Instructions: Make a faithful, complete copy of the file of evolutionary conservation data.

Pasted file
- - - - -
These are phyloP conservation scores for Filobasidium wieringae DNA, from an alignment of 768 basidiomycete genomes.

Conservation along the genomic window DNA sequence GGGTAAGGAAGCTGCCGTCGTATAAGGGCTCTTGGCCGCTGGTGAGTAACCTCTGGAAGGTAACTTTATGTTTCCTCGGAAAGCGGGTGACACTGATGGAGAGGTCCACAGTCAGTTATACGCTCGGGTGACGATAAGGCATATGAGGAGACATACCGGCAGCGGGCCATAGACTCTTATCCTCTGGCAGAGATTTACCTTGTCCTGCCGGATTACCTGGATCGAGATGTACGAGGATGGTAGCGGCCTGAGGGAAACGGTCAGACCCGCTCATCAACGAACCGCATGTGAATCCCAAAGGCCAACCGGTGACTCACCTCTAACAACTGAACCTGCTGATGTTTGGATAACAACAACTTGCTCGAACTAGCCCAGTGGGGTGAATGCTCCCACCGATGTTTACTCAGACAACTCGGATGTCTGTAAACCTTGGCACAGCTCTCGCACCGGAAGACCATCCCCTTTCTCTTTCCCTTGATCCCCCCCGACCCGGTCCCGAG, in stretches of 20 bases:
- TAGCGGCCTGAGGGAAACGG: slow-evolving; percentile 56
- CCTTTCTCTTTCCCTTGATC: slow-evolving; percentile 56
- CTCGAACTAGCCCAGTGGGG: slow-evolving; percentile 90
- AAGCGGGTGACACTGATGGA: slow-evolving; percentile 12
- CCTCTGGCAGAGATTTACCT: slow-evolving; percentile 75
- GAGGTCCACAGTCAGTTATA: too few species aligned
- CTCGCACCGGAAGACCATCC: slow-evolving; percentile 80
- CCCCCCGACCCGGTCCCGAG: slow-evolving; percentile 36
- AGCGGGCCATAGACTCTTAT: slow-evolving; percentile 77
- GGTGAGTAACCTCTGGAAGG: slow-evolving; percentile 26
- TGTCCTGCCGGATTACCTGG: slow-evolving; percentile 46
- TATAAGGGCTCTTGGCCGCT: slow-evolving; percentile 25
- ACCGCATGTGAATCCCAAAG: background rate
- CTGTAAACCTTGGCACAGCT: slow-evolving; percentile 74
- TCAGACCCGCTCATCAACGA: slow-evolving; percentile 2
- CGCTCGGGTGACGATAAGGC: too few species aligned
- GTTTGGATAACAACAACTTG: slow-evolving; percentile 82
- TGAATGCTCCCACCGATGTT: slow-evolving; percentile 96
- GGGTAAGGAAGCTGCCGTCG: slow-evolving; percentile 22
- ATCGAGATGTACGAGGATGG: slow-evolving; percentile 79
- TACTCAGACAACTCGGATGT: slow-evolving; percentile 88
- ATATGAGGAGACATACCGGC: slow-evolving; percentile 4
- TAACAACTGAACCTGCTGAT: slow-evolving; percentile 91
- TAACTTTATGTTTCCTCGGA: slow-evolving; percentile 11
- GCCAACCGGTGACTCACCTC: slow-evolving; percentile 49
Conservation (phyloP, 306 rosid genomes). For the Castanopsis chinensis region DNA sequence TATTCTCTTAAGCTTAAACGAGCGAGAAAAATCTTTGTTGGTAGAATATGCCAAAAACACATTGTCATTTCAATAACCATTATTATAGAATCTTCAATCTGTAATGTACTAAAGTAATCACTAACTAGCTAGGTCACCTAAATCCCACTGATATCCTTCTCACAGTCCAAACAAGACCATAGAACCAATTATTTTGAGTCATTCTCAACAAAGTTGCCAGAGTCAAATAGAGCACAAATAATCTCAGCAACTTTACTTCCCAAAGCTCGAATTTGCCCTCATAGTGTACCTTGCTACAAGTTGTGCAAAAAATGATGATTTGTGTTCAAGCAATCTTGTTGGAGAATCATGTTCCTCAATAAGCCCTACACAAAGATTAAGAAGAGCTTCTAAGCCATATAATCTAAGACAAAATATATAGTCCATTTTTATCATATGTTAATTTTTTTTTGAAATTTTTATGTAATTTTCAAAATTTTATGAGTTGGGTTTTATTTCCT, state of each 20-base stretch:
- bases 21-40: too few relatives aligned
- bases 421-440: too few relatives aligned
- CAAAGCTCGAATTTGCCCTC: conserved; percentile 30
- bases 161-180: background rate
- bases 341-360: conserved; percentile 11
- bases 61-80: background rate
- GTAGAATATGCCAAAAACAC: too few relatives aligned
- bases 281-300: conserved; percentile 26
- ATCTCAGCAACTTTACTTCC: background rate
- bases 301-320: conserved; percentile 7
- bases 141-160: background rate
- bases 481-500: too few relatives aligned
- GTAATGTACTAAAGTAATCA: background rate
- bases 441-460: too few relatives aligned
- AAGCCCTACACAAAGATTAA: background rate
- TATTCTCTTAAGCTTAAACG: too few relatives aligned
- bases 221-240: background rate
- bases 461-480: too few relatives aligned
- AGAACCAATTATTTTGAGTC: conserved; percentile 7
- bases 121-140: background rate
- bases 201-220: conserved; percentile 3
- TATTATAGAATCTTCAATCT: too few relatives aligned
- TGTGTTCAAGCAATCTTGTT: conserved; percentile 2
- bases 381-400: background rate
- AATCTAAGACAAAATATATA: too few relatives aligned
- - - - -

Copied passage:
These are phyloP conservation scores for Filobasidium wieringae DNA, from an alignment of 768 basidiomycete genomes.

Conservation along the genomic window DNA sequence GGGTAAGGAAGCTGCCGTCGTATAAGGGCTCTTGGCCGCTGGTGAGTAACCTCTGGAAGGTAACTTTATGTTTCCTCGGAAAGCGGGTGACACTGATGGAGAGGTCCACAGTCAGTTATACGCTCGGGTGACGATAAGGCATATGAGGAGACATACCGGCAGCGGGCCATAGACTCTTATCCTCTGGCAGAGATTTACCTTGTCCTGCCGGATTACCTGGATCGAGATGTACGAGGATGGTAGCGGCCTGAGGGAAACGGTCAGACCCGCTCATCAACGAACCGCATGTGAATCCCAAAGGCCAACCGGTGACTCACCTCTAACAACTGAACCTGCTGATGTTTGGATAACAACAACTTGCTCGAACTAGCCCAGTGGGGTGAATGCTCCCACCGATGTTTACTCAGACAACTCGGATGTCTGTAAACCTTGGCACAGCTCTCGCACCGGAAGACCATCCCCTTTCTCTTTCCCTTGATCCCCCCCGACCCGGTCCCGAG, in stretches of 20 bases:
- TAGCGGCCTGAGGGAAACGG: slow-evolving; percentile 56
- CCTTTCTCTTTCCCTTGATC: slow-evolving; percentile 56
- CTCGAACTAGCCCAGTGGGG: slow-evolving; percentile 90
- AAGCGGGTGACACTGATGGA: slow-evolving; percentile 12
- CCTCTGGCAGAGATTTACCT: slow-evolving; percentile 75
- GAGGTCCACAGTCAGTTATA: too few species aligned
- CTCGCACCGGAAGACCATCC: slow-evolving; percentile 80
- CCCCCCGACCCGGTCCCGAG: slow-evolving; percentile 36
- AGCGGGCCATAGACTCTTAT: slow-evolving; percentile 77
- GGTGAGTAACCTCTGGAAGG: slow-evolving; percentile 26
- TGTCCTGCCGGATTACCTGG: slow-evolving; percentile 46
- TATAAGGGCTCTTGGCCGCT: slow-evolving; percentile 25
- ACCGCATGTGAATCCCAAAG: background rate
- CTGTAAACCTTGGCACAGCT: slow-evolving; percentile 74
- TCAGACCCGCTCATCAACGA: slow-evolving; percentile 2
- CGCTCGGGTGACGATAAGGC: too few species aligned
- GTTTGGATAACAACAACTTG: slow-evolving; percentile 82
- TGAATGCTCCCACCGATGTT: slow-evolving; percentile 96
- GGGTAAGGAAGCTGCCGTCG: slow-evolving; percentile 22
- ATCGAGATGTACGAGGATGG: slow-evolving; percentile 79
- TACTCAGACAACTCGGATGT: slow-evolving; percentile 88
- ATATGAGGAGACATACCGGC: slow-evolving; percentile 4
- TAACAACTGAACCTGCTGAT: slow-evolving; percentile 91
- TAACTTTATGTTTCCTCGGA: slow-evolving; percentile 11
- GCCAACCGGTGACTCACCTC: slow-evolving; percentile 49
Conservation (phyloP, 306 rosid genomes). For the Castanopsis chinensis region DNA sequence TATTCTCTTAAGCTTAAACGAGCGAGAAAAATCTTTGTTGGTAGAATATGCCAAAAACACATTGTCATTTCAATAACCATTATTATAGAATCTTCAATCTGTAATGTACTAAAGTAATCACTAACTAGCTAGGTCACCTAAATCCCACTGATATCCTTCTCACAGTCCAAACAAGACCATAGAACCAATTATTTTGAGTCATTCTCAACAAAGTTGCCAGAGTCAAATAGAGCACAAATAATCTCAGCAACTTTACTTCCCAAAGCTCGAATTTGCCCTCATAGTGTACCTTGCTACAAGTTGTGCAAAAAATGATGATTTGTGTTCAAGCAATCTTGTTGGAGAATCATGTTCCTCAATAAGCCCTACACAAAGATTAAGAAGAGCTTCTAAGCCATATAATCTAAGACAAAATATATAGTCCATTTTTATCATATGTTAATTTTTTTTTGAAATTTTTATGTAATTTTCAAAATTTTATGAGTTGGGTTTTATTTCCT, state of each 20-base stretch:
- bases 21-40: too few relatives aligned
- bases 421-440: too few relatives aligned
- CAAAGCTCGAATTTGCCCTC: conserved; percentile 30
- bases 161-180: background rate
- bases 341-360: conserved; percentile 11
- bases 61-80: background rate
- GTAGAATATGCCAAAAACAC: too few relatives aligned
- bases 281-300: conserved; percentile 26
- ATCTCAGCAACTTTACTTCC: background rate
- bases 301-320: conserved; percentile 7
- bases 141-160: background rate
- bases 481-500: too few relatives aligned
- GTAATGTACTAAAGTAATCA: background rate
- bases 441-460: too few relatives aligned
- AAGCCCTACACAAAGATTAA: background rate
- TATTCTCTTAAGCTTAAACG: too few relatives aligned
- bases 221-240: background rate
- bases 461-480: too few relatives aligned
- AGAACCAATTATTTTGAGTC: conserved; percentile 7
- bases 121-140: background rate
- bases 201-220: conserved; percentile 3
- TATTATAGAATCTTCAATCT: too few relatives aligned
- TGTGTTCAAGCAATCTTGTT: conserved; percentile 2
- bases 381-400: background rate
- AATCTAAGACAAAATATATA: too few relatives aligned